All counties except Halifax reported more deaths than births between July 1, 2021 and July 1, 2022. The natural population decline was largest in Cape Breton (-737) and smallest in Hants county (-20). Halifax had a natural increase of 342.

Immigration accelerated in the last year, adding 13,816 to Nova Scotia's population between July 1, 2021 and July 1, 2022.  Immigration was concentrated in Halifax with 10,710 immigrants added to the population.  The next highest numbers of immigrants added were in Cape Breton, Kings and Colchester counties.

The flow of non-permanent residents (such as temporary foreign workers and international students) had been interrupted during the pandemic.  However, in the last year there was a net increase of 3,816 non-permanent residents.  Of these, the largest numbers were added to Halifax (1,901) and Cape Breton (1,242) counties.  Victoria, Lunenburg and Pictou counties reported net declines in the number of non-permanent residents.

Overall net international migration contributed to population growth in every county.  The province's overall net international migration of 17,319 was concentrated in Halifax (12,375).  Victoria and Guysborough counties reported the least population gains from net international migration.

Net interprovincial migration has played an increasingly important role in Nova Scotia’s population growth since 2015. From July 1, 2021 to July 1, 2022 there was net interprovincial migration of +14,079 for the province as a whole (27,640 in-migrants less 13,561 out-migrants).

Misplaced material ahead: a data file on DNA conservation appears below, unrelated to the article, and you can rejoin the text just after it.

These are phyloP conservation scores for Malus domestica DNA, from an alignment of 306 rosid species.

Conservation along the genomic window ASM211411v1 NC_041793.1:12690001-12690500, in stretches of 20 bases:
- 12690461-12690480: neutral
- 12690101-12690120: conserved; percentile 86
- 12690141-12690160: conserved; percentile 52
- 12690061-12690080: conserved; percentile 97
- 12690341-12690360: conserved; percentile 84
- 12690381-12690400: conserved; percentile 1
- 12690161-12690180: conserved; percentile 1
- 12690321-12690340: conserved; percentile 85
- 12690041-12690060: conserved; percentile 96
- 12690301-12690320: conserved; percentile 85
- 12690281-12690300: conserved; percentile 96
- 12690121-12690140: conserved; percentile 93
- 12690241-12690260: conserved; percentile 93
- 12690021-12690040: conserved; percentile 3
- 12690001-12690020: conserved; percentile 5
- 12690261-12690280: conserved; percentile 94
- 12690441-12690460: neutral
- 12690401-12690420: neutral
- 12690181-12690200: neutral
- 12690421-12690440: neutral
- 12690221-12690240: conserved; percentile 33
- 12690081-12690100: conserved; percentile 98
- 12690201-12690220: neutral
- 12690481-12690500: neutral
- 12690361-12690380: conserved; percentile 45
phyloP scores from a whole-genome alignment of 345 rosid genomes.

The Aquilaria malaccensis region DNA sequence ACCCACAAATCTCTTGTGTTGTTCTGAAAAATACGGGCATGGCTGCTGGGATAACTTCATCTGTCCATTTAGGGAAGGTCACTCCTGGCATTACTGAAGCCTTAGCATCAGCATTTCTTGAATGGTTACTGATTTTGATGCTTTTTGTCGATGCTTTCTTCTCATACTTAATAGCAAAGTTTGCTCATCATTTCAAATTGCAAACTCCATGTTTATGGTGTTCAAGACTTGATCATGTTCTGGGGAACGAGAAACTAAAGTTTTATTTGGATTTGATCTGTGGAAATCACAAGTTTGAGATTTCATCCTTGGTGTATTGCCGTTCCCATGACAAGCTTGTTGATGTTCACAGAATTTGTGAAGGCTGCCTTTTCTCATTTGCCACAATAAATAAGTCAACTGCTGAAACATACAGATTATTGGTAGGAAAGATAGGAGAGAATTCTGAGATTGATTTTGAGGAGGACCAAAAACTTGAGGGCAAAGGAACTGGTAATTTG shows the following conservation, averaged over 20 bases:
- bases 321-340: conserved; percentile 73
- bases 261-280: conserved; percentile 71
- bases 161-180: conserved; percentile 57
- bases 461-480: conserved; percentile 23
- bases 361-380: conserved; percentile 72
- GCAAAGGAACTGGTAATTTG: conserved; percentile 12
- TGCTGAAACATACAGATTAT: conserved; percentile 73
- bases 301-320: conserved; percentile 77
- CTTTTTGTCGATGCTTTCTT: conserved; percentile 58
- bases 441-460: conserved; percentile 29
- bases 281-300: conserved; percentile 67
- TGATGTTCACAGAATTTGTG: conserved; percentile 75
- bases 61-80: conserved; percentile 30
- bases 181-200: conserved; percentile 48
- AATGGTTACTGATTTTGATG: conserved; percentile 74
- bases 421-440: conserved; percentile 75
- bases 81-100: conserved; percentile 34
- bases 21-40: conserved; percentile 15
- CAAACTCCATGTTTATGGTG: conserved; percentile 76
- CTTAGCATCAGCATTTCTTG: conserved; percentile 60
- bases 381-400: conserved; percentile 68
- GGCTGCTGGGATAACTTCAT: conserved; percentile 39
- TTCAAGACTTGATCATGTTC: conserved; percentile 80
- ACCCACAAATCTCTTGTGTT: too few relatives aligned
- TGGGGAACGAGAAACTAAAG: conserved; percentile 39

As with many other components of population change, net interprovincial migration was concentrated in Halifax with a net gain of 8,093 persons.  Following Halifax, the largest net interprovincial migration gains were reported in Kings, Lunenburg and Pictou counties.  All counties reported positive net interprovincial migration in the last year.

Net intraprovincial migration was negative for Halifax from July 1, 2021 to July 1, 2022 as more people moved out of the city to other parts of the province than moved into the city from elsewhere in Nova Scotia. Cape Breton county reported by far the largest net intraprovincial population decline.  There were also modest net intraprovincial population declines in Shelburne, Yarmouth, Digby, Guysborough, Antigonish, Richmond and Victoria counties. Positive intraprovincial migration was reported in Queens, Annapolis, Lunenburg, Kings, Hants, Colchester, Cumberland and Pictou counties (as well as a marginal intraprovincial gain in Inverness).    


Compared with other Census Metropolitan Areas, Halifax had the second fastest percentage population growth from July 1, 2021 to July 1, 2022 (following Moncton).    Outside Halifax, Nova Scotia's population growth was 1.5% in the last year.  Of the 9 provinces with Census Metropolitan Areas, New Brunswick reported the fastest population growth outside dense urban areas.

Age cohorts